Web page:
Let's assume that we have a binary classification problem, and we built a decision tree on our data set.

Assuming that we have 5 features, then the decision tree, in the first step, will choose the best feature of the 5, and on this feature it will choose the best threshold in order to split the data set, and then continue to make the tree deeper etc. The definition of best is the lowest classification error.

My question is: Since the decision tree, on each step, chooses the best feature to split on, and the best threshold to split on, then why random forest (which is many decision trees), is an improvement of decision trees? Shouldn't a decision tree be sufficient?


I more mean it like: If you have a decision tree classifier, and a random forest classifier with the same parameters, when possible, (max_depth, number of children etc), will the decision tree classifier score the same on the training set, with the random forest classifier?


3 Answers 3


It comes down to overfitting as you scale. Decision trees tend to overfit as they grow deep. After every split there will be fewer and fewer samples for the next split to work with. Fewer samples means that risk of splitting on noise increases.

Random forest avoids the overfitting problem of decision trees by instead scaling by adding more trees instead of building one big tree. Averaging the outputs of the trees in the forest means that it does not matter as much if the individual trees are overfitting.

Regarding your update. No, they will not score the same. Random forest will not have just one decision tree. It has several and divides the features into random subsets for each tree to be trained on. So even if the size of the decision trees in random forest would be the same as a single decision tree, the features they are trained on would not be.

But if you ask what happens if we take a random forest, only use one tree and train it on the same features as a single decision tree of the same size, then yes they would be one and the same.

  • $\begingroup$ so in the training set, a single decision tree and a random forest model would have the same accuracy ? $\endgroup$
    – quant
    May 1, 2019 at 11:21
  • $\begingroup$ Not necessarily. A decision tree will often perform better on the training set but worse on the test set than random forest. Think of it like this, in a decision tree you can just keep splitting until everything in the training set is correctly classified. $\endgroup$ May 1, 2019 at 11:25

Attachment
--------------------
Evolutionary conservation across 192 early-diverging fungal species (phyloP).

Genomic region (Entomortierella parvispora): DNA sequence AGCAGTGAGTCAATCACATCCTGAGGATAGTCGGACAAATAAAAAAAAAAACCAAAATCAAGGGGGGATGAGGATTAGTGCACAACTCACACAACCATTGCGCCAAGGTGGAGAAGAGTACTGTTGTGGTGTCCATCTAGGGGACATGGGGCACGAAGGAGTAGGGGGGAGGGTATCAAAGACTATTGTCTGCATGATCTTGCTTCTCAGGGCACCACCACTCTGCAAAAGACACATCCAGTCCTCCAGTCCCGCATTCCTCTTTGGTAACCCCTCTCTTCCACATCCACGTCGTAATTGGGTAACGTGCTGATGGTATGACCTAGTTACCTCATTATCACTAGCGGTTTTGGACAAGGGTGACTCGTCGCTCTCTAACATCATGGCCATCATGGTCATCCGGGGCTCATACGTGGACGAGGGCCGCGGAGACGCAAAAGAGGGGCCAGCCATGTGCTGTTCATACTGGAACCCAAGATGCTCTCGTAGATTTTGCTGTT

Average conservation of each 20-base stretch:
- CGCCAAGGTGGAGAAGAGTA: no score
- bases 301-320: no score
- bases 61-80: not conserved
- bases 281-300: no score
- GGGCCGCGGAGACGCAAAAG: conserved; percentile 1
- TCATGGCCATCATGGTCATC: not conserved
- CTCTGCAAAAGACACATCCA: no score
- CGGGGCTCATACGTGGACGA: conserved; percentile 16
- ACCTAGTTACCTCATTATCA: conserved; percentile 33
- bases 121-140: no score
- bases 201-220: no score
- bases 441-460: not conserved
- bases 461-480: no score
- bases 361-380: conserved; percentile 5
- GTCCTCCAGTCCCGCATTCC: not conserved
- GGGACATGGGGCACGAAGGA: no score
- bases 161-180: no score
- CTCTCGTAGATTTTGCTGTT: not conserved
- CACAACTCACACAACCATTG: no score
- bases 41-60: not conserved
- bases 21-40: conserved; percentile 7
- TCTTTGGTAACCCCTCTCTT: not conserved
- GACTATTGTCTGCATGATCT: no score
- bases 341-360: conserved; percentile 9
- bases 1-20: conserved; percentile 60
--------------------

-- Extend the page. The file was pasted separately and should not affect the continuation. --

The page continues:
• $\begingroup$ I more mean it like: If you have a decision tree classifier, and a random forest classifier with the same parameters (max_depth, number of children etc), will the decision tree classifier score the same on the training set, with the random forest classifier ? $\endgroup$
    – quant
    May 1, 2019 at 11:29
  • $\begingroup$ No, random forest has a bit more to it. It will make several trees, each would get the same size as your decision tree if you set those parameters to the same. But the individual trees in the random forest will be trained on random subsets of the features. So they are not really comparable in that way. $\endgroup$ May 1, 2019 at 11:33

This is an interesting question to answer as there are multiple reasons why random forests work better than a decision tree. I'll compare how each of classifier/regressor work in each of the below cases

  1. So, We have a dataset with 5 features as you said. Let's consider our decision tree classifier is overfitted to that data. Since the model is overfitted, Any small change in data will cause a huge change in classification (Variance problem). But in RF, Since we are using multiple decision trees in a random forest, Any small change in data will not cause dramatic changes in classification as we take a majority vote of all the trees to take a decision. Hence reducing the overfitting (variance) problem.
  2. If you notice, We do not feed in the entire dataset at once in a random forest. We perform row sampling with replacement column sampling without replacement at every data feeding step and so your model will be able to generalize much better than a decision tree.
  3. Random forests are made up of Decision trees with large depth which has a lot of variance at the start and has reduced variance at the end of learning while. But decision trees you hyperparameter tune them, you don't fix their depths(i.e you don't say whether they are shallow or deep).

Hope this helps!


Both algorithms will not score the same since the decision trees in the random forest are trained on different subsets of the training data.

The idea behind this is the wisdom of crowds stating that a single prediction about a continuous number is usually worse than the mean/median of multiple predictions about the same number.


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